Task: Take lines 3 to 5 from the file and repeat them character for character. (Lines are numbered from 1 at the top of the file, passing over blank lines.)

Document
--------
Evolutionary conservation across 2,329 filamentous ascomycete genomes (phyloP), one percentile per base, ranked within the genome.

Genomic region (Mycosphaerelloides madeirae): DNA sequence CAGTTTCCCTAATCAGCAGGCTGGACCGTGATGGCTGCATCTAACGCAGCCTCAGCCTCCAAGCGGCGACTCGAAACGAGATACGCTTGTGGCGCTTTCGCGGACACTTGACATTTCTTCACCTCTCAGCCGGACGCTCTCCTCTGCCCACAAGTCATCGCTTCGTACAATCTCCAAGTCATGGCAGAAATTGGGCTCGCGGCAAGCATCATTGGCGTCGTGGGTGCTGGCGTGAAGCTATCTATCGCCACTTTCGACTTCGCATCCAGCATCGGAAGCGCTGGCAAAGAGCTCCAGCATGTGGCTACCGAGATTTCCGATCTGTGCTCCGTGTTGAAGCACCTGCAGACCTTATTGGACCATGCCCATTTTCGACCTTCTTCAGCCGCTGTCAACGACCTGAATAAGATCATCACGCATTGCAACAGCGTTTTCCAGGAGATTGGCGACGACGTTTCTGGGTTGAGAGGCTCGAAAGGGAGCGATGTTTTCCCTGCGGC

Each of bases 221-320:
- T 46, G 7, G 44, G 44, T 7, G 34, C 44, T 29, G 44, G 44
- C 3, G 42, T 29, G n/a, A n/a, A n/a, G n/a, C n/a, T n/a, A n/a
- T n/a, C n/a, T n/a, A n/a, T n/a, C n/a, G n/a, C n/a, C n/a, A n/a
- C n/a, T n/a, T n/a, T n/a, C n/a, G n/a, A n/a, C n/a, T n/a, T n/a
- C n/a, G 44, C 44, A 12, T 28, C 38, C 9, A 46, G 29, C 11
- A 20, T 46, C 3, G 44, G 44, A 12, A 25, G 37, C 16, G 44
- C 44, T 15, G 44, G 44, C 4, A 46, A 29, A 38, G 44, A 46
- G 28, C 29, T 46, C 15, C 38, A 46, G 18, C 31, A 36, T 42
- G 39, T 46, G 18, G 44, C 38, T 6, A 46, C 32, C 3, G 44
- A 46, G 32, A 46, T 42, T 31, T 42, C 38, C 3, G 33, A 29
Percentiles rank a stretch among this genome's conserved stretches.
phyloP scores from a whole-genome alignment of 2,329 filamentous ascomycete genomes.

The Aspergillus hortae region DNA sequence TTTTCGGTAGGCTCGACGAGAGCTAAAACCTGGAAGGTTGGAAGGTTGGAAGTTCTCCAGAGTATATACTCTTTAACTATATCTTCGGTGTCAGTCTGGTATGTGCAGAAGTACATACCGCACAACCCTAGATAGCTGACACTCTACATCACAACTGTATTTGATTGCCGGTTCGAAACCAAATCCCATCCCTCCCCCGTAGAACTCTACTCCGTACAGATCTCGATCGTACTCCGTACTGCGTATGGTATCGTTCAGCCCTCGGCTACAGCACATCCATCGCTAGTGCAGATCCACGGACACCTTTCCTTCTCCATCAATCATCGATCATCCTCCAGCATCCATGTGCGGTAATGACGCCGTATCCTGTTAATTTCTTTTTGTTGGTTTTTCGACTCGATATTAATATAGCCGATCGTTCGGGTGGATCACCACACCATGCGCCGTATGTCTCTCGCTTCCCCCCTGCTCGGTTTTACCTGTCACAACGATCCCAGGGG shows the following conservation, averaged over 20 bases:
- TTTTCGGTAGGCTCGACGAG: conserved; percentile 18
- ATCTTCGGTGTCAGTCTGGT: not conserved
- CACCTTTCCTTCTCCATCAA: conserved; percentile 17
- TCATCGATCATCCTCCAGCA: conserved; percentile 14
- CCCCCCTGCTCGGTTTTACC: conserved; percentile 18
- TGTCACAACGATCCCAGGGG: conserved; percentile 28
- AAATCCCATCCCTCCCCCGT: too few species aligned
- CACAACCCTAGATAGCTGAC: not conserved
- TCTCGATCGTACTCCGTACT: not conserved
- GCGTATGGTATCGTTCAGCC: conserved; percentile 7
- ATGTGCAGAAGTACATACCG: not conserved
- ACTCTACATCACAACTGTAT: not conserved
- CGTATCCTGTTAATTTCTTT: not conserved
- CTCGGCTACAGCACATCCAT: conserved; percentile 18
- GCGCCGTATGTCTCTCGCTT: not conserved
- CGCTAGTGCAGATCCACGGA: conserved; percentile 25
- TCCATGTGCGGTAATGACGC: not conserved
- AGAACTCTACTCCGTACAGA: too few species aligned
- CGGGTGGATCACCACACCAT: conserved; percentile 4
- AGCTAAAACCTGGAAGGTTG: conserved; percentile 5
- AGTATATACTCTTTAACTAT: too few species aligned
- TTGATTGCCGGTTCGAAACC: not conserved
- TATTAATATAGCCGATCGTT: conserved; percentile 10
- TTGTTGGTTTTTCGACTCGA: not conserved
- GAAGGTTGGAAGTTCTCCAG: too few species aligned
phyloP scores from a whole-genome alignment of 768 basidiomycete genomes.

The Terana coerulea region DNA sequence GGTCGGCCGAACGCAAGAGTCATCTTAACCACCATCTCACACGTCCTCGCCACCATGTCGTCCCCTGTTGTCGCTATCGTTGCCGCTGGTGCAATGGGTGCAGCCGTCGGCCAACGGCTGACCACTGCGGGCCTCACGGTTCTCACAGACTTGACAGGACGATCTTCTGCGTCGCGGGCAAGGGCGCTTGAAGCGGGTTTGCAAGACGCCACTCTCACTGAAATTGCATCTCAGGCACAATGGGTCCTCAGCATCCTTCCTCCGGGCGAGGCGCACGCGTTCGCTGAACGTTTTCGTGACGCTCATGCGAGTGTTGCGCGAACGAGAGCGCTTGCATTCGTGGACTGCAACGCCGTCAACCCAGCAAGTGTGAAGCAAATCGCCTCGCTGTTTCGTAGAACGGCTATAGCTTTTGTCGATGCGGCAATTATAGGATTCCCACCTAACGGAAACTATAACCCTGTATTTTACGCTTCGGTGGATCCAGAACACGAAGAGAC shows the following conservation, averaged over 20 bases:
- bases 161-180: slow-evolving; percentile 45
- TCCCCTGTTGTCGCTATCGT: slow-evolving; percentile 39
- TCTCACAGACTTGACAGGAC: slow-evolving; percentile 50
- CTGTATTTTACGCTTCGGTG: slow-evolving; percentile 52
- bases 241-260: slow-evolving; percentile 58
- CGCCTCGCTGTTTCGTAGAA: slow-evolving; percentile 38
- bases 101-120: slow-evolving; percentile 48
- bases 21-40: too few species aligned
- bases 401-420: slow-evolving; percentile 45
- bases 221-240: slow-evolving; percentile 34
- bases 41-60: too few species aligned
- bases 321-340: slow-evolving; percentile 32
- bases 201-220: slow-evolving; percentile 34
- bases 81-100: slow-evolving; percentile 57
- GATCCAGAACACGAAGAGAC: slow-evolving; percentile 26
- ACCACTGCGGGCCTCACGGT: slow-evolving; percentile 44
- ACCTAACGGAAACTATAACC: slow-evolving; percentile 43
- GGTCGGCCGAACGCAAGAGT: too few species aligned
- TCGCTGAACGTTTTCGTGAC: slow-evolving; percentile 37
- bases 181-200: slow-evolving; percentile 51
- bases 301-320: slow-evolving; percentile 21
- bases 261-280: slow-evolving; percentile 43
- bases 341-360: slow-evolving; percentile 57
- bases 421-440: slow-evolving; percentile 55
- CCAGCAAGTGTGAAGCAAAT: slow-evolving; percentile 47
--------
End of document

Each of bases 221-320:
- T 46, G 7, G 44, G 44, T 7, G 34, C 44, T 29, G 44, G 44
- C 3, G 42, T 29, G n/a, A n/a, A n/a, G n/a, C n/a, T n/a, A n/a